You may have heard of ride-sharing services, companies like Uber and Lyft, which have cropped up in recent years as an alternative to hailing a cab or calling a friend for transportation. You may not have ever wondered about the driver behind the steering wheel in these cars, but the terms of their employment have been raising questions recently in California. The answers to these questions could affect drivers and employees all across the country, including those in New York.
Drivers who work for Uber and Lyft are classified as contractors, which allows the company that employs them to save costs on many things, including fuel and auto insurance, which currently come out of the drivers? pockets. One of the most important benefits that these contracted drivers are denied because of their label is workers? compensation. Because these drivers are technically not employees, the ride-share companies do not have to provide workers? compensation benefits in the event that a driver is injured on the job.
The topic is still being heavily debated in courts, and with the transcripts being sealed, it is impossible to tell which way the wind is currently blowing. Many say that such business practices are not looked upon favorably in California, and thus the drivers are likely to be labeled as employees in the future. Others feel that the argument is not persuasive.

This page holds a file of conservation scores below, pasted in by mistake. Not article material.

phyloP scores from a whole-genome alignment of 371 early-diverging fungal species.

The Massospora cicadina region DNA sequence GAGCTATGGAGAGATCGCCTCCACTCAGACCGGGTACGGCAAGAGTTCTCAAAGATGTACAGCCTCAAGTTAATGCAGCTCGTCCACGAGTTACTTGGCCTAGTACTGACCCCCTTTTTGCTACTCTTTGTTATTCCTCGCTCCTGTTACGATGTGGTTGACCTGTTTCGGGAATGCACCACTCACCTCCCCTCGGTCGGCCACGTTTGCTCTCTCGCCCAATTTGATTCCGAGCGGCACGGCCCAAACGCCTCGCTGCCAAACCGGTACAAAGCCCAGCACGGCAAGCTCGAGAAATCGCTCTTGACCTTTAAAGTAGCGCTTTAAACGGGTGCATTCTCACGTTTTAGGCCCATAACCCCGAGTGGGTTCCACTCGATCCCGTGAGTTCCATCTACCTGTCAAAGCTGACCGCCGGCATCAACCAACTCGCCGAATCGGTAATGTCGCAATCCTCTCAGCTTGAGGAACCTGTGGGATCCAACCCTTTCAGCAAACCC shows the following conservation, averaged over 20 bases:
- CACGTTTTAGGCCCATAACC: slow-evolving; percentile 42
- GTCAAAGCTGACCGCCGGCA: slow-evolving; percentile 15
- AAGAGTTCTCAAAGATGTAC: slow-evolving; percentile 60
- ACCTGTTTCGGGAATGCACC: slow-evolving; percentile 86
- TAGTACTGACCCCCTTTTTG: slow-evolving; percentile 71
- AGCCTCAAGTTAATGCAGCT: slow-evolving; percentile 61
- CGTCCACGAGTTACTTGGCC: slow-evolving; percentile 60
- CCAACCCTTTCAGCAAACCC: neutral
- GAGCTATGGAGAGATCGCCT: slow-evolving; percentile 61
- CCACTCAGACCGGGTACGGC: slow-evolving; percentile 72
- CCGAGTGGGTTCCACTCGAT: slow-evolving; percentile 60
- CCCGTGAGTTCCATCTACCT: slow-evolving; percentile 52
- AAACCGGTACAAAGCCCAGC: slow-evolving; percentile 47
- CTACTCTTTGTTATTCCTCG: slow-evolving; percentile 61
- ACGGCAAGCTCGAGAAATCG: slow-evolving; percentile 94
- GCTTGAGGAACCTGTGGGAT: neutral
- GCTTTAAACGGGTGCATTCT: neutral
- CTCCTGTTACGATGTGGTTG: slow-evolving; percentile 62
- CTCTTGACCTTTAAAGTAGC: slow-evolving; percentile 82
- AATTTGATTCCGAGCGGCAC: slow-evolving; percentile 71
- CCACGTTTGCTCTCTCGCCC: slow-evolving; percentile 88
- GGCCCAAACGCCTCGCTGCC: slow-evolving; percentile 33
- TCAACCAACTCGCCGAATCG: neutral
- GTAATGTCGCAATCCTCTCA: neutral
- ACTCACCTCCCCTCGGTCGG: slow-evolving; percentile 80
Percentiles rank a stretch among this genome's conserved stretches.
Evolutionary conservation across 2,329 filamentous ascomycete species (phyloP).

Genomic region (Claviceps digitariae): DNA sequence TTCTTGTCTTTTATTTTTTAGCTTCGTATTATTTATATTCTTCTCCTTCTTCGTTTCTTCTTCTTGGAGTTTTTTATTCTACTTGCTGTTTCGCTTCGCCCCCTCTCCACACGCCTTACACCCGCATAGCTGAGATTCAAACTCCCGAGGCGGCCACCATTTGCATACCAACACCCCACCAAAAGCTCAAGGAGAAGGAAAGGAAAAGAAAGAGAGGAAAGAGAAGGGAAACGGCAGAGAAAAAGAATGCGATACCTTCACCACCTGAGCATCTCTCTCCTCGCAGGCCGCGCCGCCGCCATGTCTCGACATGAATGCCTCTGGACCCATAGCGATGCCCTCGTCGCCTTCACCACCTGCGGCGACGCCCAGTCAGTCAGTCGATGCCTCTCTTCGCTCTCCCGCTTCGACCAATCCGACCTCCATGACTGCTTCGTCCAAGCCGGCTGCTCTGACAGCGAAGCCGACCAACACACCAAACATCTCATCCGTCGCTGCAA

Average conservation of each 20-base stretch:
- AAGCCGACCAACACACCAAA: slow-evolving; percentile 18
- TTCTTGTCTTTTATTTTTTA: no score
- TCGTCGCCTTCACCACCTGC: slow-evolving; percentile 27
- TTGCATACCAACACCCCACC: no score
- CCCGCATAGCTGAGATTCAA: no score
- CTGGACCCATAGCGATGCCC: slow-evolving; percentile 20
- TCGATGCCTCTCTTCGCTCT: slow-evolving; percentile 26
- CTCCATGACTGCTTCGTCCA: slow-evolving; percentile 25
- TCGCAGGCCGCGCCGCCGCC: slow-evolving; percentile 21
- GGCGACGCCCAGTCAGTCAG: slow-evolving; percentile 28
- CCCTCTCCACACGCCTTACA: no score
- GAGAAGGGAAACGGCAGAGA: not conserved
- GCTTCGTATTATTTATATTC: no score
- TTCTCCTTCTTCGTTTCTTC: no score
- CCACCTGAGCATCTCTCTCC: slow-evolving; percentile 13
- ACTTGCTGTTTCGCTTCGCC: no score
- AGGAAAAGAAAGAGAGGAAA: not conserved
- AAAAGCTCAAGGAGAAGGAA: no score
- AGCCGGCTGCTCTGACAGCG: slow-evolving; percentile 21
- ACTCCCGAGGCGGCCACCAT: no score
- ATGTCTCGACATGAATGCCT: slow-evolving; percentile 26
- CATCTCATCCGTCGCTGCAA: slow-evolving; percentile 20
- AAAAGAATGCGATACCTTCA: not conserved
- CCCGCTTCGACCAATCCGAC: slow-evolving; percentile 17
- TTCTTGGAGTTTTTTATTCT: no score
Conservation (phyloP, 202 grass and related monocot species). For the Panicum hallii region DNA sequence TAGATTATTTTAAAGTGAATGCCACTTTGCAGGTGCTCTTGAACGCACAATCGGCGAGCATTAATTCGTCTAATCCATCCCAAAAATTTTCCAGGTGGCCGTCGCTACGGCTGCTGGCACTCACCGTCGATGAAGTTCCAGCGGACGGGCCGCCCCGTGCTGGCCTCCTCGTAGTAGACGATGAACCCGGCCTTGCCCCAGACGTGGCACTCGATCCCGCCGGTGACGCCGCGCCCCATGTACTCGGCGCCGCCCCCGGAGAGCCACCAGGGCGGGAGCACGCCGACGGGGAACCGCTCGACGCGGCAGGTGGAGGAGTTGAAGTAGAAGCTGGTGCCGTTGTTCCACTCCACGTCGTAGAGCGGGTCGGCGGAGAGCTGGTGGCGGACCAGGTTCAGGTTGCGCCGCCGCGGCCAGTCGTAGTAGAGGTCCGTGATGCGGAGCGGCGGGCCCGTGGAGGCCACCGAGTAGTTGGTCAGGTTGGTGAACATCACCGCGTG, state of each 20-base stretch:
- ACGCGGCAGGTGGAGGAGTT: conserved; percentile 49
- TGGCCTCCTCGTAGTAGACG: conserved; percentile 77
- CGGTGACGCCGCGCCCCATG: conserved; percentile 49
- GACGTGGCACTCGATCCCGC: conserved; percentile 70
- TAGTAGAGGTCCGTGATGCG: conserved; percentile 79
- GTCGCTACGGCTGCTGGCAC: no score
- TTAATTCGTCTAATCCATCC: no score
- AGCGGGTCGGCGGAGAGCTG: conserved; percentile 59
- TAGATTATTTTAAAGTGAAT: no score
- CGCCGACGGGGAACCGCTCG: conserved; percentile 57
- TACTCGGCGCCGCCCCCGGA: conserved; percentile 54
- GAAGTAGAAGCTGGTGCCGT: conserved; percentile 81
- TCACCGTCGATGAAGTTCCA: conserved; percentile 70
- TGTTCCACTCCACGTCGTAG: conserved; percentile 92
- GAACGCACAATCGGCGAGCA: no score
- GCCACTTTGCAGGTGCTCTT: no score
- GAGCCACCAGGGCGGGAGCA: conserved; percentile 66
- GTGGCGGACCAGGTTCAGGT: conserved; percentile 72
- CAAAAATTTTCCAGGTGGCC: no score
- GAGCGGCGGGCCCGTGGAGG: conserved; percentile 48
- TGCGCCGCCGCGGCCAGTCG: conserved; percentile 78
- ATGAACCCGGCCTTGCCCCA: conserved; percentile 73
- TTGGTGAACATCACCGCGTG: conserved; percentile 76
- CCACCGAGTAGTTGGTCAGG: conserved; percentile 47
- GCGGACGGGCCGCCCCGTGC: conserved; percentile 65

Regardless of the final ruling, this distinction between contractor and employee is an important one to make. If the drivers are ruled as employees, Uber and Lyft employees all across the country would likely be able to take advantage of workers? compensation benefits. Consider your own employment circumstances, and be sure that you are receiving the treatment you deserve as a worker.
Source: Business Insurance, "Uber, Lyft could be forced to provide drivers with workers comp benefits," Sheena Harrison, Feb. 15, 2015